Houston Museum of Natural Science’s New Exhibit Blasts Museum Guests to Mars
Exhibit teaches Martian topographic features and details the history of Mars exploration with rovers and landers
Guests will also learn about scientists’ search for water (and life) on the Red Planet and the future of human exploration of the planet
Since the 50th anniversary of the Lunar Landing in July 2019, the Houston Museum of Natural Science’s Glassell Hall has been out of this world with planetary installations by British artist Luke Jerram. Guests who entered the HMNS were greeted by the phenomenal sight of gigantic internally lit sculptures of the Moon or Earth. Following those installations, the museum has now opened a new installation by the same artist, Mars by Luke Jerram.
Measuring 23 feet in diameter, the new sculpture blasts museum guests to the fourth planet from the Sun, humankind’s next destination on its search for adventure in the Solar System.The centerpiece of the exhibit is an internally lit, 23-foot in diameter globe of Mars suspended above guest’s heads.
“Mars is a unique and magical world — close enough for the first telescopes to show surface features, but far enough away to deliver discoveries with each new image,” Vice-president of Astronomy at HMNS and exhibit curator Dr. Carolyn Sumners said about having the new sculpture at the museum.
Humankind’s potential future outpost might be millions of miles from Earth, but museum guests are able to glimpse Mars from the vantage point of a satellite. Mars features 120dpi detailed NASA imagery of the Martian surface compiled from Mars Reconnaissance Orbiter data – visible Earth series, NASA. The sculpture provides the opportunity to see our neighboring planet in exquisite detail, floating in three dimensions. At an approximate scale of 1:1 million, each centimeter of the internally lit spherical sculpture represents 10 kilometers of the Martian surface.
“Landers and rovers have made Mars a real world with hills, valleys, volcanoes and weather. We can imagine living there,” Dr. Sumners said, remarking on the work scientists have done to make something like Mars a possibility. “On our Mars globe you can make your own discoveries and explore the most exciting destinations. A 3-dimensional fly through of Mars topography brings the most dramatic scenes alive and video stories of Mars put you on the planet.” Guests can spot distinctive Martian features, like craters, canyons and rover landing sites and learn about the future of space exploration with this dynamic installation. The artwork transports viewers to this desert wasteland, to imagine what life is like on a planet with blue sunsets.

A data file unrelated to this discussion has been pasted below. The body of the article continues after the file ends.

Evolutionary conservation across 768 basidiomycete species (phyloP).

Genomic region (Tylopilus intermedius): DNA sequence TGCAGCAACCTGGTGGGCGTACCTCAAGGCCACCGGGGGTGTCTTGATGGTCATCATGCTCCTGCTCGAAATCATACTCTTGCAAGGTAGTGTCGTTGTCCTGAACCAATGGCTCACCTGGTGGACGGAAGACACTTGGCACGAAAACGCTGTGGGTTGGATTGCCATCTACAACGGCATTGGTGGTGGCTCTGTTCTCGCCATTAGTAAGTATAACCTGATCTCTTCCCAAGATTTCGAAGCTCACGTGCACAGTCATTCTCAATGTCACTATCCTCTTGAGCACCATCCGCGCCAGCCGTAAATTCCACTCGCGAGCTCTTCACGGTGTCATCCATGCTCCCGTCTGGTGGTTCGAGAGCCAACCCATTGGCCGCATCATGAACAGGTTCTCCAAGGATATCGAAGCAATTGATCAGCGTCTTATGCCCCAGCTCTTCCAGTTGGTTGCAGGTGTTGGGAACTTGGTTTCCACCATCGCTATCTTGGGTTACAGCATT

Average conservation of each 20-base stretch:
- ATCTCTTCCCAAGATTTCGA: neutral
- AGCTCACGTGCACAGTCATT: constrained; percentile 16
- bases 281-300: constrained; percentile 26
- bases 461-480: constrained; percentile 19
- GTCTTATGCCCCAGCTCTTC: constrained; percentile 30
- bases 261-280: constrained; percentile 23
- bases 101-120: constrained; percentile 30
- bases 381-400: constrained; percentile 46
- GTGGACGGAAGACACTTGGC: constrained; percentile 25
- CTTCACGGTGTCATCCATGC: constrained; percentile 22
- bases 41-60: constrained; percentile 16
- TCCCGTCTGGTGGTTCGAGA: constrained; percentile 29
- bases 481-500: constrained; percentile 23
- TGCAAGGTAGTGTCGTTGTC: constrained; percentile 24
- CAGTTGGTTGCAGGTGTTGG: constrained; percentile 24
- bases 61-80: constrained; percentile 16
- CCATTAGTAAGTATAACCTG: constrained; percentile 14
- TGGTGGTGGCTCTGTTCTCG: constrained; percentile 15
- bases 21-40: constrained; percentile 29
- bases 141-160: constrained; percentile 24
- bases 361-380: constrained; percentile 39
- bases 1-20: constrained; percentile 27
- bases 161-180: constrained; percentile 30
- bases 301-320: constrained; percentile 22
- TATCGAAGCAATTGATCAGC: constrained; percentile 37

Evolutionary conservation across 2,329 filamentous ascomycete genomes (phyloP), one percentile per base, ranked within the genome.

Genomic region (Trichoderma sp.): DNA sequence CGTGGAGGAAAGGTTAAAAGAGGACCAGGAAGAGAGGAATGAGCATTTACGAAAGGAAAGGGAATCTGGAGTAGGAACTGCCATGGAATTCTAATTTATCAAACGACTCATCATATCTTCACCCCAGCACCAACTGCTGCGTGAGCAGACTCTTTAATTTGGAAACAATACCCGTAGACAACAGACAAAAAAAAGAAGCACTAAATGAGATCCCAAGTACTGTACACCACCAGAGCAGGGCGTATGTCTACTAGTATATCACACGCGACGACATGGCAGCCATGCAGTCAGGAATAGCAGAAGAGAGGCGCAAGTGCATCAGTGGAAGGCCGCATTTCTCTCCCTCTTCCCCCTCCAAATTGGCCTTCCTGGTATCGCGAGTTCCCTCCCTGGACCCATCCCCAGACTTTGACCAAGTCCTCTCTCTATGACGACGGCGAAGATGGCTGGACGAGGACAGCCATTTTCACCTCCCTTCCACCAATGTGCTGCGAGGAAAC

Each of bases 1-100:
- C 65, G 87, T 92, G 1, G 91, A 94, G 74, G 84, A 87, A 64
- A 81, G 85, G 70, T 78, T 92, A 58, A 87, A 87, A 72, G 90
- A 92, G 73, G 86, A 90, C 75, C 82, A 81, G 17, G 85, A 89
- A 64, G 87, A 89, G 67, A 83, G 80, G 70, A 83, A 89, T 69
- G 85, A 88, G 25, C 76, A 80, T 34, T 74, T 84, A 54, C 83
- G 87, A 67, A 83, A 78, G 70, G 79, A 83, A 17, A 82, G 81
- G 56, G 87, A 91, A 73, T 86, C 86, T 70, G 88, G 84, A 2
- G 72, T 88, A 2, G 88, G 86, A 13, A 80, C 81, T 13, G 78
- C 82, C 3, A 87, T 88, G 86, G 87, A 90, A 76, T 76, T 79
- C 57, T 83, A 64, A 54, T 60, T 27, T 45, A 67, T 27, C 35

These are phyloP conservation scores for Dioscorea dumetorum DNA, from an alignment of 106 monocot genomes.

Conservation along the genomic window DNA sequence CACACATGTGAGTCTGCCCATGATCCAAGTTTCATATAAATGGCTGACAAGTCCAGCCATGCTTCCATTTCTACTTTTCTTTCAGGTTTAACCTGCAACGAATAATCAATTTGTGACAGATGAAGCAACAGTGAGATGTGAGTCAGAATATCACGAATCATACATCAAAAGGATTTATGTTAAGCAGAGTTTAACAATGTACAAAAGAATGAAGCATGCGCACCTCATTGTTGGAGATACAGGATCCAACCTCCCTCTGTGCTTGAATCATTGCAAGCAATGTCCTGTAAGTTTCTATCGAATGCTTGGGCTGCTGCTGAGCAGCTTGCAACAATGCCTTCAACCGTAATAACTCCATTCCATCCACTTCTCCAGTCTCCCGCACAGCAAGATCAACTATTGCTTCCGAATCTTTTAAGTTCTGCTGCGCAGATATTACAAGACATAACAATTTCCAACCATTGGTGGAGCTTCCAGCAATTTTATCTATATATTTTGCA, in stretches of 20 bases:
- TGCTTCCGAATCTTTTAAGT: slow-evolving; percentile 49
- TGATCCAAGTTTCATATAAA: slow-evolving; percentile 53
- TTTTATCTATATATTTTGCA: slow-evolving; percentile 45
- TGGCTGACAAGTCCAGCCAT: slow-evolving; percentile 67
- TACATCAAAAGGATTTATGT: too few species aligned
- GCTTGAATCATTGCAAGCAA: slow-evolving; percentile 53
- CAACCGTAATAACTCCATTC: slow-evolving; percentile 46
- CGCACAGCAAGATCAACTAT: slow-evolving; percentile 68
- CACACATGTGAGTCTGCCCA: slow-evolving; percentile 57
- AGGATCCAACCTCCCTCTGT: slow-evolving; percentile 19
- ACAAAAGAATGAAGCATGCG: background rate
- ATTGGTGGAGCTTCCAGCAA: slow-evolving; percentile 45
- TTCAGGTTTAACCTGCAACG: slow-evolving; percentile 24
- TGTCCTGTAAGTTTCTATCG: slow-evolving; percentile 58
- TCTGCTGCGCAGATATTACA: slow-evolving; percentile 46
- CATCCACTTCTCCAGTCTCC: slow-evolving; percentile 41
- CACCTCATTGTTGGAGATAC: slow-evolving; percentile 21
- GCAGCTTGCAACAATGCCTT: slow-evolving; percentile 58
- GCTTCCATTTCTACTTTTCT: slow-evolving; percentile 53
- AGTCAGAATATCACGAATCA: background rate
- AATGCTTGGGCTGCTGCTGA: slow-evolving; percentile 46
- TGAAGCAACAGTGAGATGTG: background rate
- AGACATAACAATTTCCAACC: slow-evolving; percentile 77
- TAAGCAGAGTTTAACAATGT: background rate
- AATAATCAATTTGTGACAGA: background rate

Like nearly everything at HMNS, Mars takes an interdisciplinary approach to reaching guests through science. A living Martian garden, featuring plants growing side-by-side in Earth and Martian soil, accompanies the installation. “Our Mars Farmers show the successes and failures of Earth plants growing in simulated Mars soil. We already have our first Mars tomato!” Dr. Sumners said of the team’s progress. Artwork by technical illustrator and space artist Pat Rawlings is also on display in the hall to “capture NASA’s dream for astronauts living and working on the Red Planet,” according to Dr. Sumners. More programming is planned for February 2021 to coincide with NASA’s landing of the Mars Perseverance Rover on the Red Planet.
The installation is suspended in the Alfred C. Glassell, Jr. Hall at HMNS at Hermann Park through October 7. It is included with regular admission to the permanent exhibit halls.
About the Artist
Luke Jerram’s multidisciplinary practice involves the creation of sculptures, installations and live arts projects. Living in the UK but working internationally for 20 years, Jerram has created a number of extraordinary art projects which have excited and inspired people around the globe. In 2019 Luke Jerram was elected Fellow of the Royal Astronomical Society.
For more information
Visit www.hmns.org for more details on hours, admission and exhibits.
Photo courtesy of HMNS